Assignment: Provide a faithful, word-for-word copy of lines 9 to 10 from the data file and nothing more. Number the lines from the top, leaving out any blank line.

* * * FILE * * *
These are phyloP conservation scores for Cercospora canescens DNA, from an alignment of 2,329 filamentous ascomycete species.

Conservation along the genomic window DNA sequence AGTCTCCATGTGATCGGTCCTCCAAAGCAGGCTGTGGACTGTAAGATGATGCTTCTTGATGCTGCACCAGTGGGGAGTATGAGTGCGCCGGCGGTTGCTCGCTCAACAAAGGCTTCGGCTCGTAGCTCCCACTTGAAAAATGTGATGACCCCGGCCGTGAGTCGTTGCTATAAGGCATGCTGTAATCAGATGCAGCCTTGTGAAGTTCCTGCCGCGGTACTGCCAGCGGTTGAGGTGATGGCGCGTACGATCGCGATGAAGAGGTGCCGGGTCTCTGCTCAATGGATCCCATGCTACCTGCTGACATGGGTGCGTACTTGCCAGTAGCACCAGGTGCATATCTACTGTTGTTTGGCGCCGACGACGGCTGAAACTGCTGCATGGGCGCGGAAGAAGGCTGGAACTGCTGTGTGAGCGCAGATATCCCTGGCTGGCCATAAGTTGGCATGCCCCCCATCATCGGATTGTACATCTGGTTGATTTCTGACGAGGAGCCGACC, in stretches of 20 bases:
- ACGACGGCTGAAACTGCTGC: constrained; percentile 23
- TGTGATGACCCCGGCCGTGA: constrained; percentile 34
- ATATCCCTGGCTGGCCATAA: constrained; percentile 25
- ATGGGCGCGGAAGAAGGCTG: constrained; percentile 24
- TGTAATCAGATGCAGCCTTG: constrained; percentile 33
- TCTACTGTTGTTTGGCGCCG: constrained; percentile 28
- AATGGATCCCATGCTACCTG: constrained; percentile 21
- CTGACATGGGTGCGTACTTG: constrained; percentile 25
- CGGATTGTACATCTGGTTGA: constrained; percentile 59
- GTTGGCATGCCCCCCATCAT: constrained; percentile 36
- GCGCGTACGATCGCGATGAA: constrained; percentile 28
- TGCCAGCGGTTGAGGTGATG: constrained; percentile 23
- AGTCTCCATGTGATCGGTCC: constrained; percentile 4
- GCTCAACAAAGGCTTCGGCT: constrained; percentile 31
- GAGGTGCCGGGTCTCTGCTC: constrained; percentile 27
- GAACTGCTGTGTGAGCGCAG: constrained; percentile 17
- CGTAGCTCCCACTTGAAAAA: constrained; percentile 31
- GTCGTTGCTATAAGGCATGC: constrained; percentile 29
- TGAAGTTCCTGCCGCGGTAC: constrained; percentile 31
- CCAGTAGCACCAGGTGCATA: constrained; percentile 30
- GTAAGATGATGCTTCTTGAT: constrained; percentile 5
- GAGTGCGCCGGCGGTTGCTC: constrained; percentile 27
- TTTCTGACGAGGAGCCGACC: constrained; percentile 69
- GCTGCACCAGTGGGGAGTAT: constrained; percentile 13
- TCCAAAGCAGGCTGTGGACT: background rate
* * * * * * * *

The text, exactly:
- AATGGATCCCATGCTACCTG: constrained; percentile 21
- CTGACATGGGTGCGTACTTG: constrained; percentile 25